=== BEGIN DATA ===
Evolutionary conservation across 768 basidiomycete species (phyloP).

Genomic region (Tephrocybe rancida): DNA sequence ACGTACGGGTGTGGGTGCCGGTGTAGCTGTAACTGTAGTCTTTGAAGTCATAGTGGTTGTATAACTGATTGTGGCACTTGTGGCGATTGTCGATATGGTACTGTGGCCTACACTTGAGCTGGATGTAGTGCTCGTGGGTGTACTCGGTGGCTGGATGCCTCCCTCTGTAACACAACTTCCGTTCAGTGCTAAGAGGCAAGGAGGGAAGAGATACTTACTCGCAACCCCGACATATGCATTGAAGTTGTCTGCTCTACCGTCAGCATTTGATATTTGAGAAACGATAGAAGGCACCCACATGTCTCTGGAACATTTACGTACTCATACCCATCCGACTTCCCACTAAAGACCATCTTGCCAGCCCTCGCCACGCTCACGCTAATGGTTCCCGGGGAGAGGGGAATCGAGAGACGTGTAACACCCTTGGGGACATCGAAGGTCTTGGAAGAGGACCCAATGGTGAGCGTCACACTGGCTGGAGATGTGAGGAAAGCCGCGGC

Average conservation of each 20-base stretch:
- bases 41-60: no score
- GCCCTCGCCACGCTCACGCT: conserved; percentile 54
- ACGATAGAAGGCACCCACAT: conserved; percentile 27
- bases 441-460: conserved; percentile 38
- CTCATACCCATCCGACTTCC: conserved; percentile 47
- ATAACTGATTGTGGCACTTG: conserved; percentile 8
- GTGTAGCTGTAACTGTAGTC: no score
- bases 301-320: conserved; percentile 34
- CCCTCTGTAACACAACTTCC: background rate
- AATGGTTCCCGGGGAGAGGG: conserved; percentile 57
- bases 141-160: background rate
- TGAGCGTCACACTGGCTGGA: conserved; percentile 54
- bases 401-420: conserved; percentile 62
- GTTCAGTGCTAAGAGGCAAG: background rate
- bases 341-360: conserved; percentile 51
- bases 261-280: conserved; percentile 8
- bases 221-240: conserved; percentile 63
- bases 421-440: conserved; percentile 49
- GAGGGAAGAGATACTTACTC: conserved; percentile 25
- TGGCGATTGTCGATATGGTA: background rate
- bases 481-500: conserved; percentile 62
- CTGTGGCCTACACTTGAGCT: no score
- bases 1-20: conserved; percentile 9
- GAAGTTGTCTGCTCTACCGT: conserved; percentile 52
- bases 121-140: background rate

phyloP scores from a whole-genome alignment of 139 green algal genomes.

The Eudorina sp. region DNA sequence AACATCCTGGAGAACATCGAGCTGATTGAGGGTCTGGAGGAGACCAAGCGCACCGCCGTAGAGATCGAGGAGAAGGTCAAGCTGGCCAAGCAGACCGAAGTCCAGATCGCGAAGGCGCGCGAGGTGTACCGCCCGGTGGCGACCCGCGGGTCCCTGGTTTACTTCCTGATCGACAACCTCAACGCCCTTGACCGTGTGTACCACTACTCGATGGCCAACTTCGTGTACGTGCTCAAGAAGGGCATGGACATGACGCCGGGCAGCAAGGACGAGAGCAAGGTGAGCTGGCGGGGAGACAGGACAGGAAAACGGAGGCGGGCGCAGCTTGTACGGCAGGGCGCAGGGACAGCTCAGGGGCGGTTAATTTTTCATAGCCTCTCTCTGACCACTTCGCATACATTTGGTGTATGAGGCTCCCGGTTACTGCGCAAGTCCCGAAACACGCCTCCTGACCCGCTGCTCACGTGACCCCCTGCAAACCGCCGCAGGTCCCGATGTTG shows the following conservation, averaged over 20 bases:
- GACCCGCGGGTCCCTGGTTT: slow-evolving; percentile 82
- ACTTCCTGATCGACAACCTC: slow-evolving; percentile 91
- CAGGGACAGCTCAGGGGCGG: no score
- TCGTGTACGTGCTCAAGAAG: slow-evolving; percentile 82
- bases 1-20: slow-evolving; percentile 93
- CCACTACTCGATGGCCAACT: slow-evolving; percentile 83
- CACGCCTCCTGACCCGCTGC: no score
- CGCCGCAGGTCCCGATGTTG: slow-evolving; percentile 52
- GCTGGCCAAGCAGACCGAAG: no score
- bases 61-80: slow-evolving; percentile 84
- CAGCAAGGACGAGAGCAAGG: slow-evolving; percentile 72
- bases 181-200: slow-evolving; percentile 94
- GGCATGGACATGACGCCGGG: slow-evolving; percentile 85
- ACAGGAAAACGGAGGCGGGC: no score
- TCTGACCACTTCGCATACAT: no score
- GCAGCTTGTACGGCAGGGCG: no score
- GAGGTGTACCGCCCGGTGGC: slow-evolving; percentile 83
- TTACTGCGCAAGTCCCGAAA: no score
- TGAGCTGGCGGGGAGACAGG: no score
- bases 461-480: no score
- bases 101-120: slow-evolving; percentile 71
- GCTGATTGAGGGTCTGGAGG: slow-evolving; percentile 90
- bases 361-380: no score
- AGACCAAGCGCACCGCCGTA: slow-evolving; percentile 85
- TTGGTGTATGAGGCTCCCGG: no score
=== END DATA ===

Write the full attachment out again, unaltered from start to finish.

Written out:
Evolutionary conservation across 768 basidiomycete species (phyloP).

Genomic region (Tephrocybe rancida): DNA sequence ACGTACGGGTGTGGGTGCCGGTGTAGCTGTAACTGTAGTCTTTGAAGTCATAGTGGTTGTATAACTGATTGTGGCACTTGTGGCGATTGTCGATATGGTACTGTGGCCTACACTTGAGCTGGATGTAGTGCTCGTGGGTGTACTCGGTGGCTGGATGCCTCCCTCTGTAACACAACTTCCGTTCAGTGCTAAGAGGCAAGGAGGGAAGAGATACTTACTCGCAACCCCGACATATGCATTGAAGTTGTCTGCTCTACCGTCAGCATTTGATATTTGAGAAACGATAGAAGGCACCCACATGTCTCTGGAACATTTACGTACTCATACCCATCCGACTTCCCACTAAAGACCATCTTGCCAGCCCTCGCCACGCTCACGCTAATGGTTCCCGGGGAGAGGGGAATCGAGAGACGTGTAACACCCTTGGGGACATCGAAGGTCTTGGAAGAGGACCCAATGGTGAGCGTCACACTGGCTGGAGATGTGAGGAAAGCCGCGGC

Average conservation of each 20-base stretch:
- bases 41-60: no score
- GCCCTCGCCACGCTCACGCT: conserved; percentile 54
- ACGATAGAAGGCACCCACAT: conserved; percentile 27
- bases 441-460: conserved; percentile 38
- CTCATACCCATCCGACTTCC: conserved; percentile 47
- ATAACTGATTGTGGCACTTG: conserved; percentile 8
- GTGTAGCTGTAACTGTAGTC: no score
- bases 301-320: conserved; percentile 34
- CCCTCTGTAACACAACTTCC: background rate
- AATGGTTCCCGGGGAGAGGG: conserved; percentile 57
- bases 141-160: background rate
- TGAGCGTCACACTGGCTGGA: conserved; percentile 54
- bases 401-420: conserved; percentile 62
- GTTCAGTGCTAAGAGGCAAG: background rate
- bases 341-360: conserved; percentile 51
- bases 261-280: conserved; percentile 8
- bases 221-240: conserved; percentile 63
- bases 421-440: conserved; percentile 49
- GAGGGAAGAGATACTTACTC: conserved; percentile 25
- TGGCGATTGTCGATATGGTA: background rate
- bases 481-500: conserved; percentile 62
- CTGTGGCCTACACTTGAGCT: no score
- bases 1-20: conserved; percentile 9
- GAAGTTGTCTGCTCTACCGT: conserved; percentile 52
- bases 121-140: background rate

phyloP scores from a whole-genome alignment of 139 green algal genomes.

The Eudorina sp. region DNA sequence AACATCCTGGAGAACATCGAGCTGATTGAGGGTCTGGAGGAGACCAAGCGCACCGCCGTAGAGATCGAGGAGAAGGTCAAGCTGGCCAAGCAGACCGAAGTCCAGATCGCGAAGGCGCGCGAGGTGTACCGCCCGGTGGCGACCCGCGGGTCCCTGGTTTACTTCCTGATCGACAACCTCAACGCCCTTGACCGTGTGTACCACTACTCGATGGCCAACTTCGTGTACGTGCTCAAGAAGGGCATGGACATGACGCCGGGCAGCAAGGACGAGAGCAAGGTGAGCTGGCGGGGAGACAGGACAGGAAAACGGAGGCGGGCGCAGCTTGTACGGCAGGGCGCAGGGACAGCTCAGGGGCGGTTAATTTTTCATAGCCTCTCTCTGACCACTTCGCATACATTTGGTGTATGAGGCTCCCGGTTACTGCGCAAGTCCCGAAACACGCCTCCTGACCCGCTGCTCACGTGACCCCCTGCAAACCGCCGCAGGTCCCGATGTTG shows the following conservation, averaged over 20 bases:
- GACCCGCGGGTCCCTGGTTT: slow-evolving; percentile 82
- ACTTCCTGATCGACAACCTC: slow-evolving; percentile 91
- CAGGGACAGCTCAGGGGCGG: no score
- TCGTGTACGTGCTCAAGAAG: slow-evolving; percentile 82
- bases 1-20: slow-evolving; percentile 93
- CCACTACTCGATGGCCAACT: slow-evolving; percentile 83
- CACGCCTCCTGACCCGCTGC: no score
- CGCCGCAGGTCCCGATGTTG: slow-evolving; percentile 52
- GCTGGCCAAGCAGACCGAAG: no score
- bases 61-80: slow-evolving; percentile 84
- CAGCAAGGACGAGAGCAAGG: slow-evolving; percentile 72
- bases 181-200: slow-evolving; percentile 94
- GGCATGGACATGACGCCGGG: slow-evolving; percentile 85
- ACAGGAAAACGGAGGCGGGC: no score
- TCTGACCACTTCGCATACAT: no score
- GCAGCTTGTACGGCAGGGCG: no score
- GAGGTGTACCGCCCGGTGGC: slow-evolving; percentile 83
- TTACTGCGCAAGTCCCGAAA: no score
- TGAGCTGGCGGGGAGACAGG: no score
- bases 461-480: no score
- bases 101-120: slow-evolving; percentile 71
- GCTGATTGAGGGTCTGGAGG: slow-evolving; percentile 90
- bases 361-380: no score
- AGACCAAGCGCACCGCCGTA: slow-evolving; percentile 85
- TTGGTGTATGAGGCTCCCGG: no score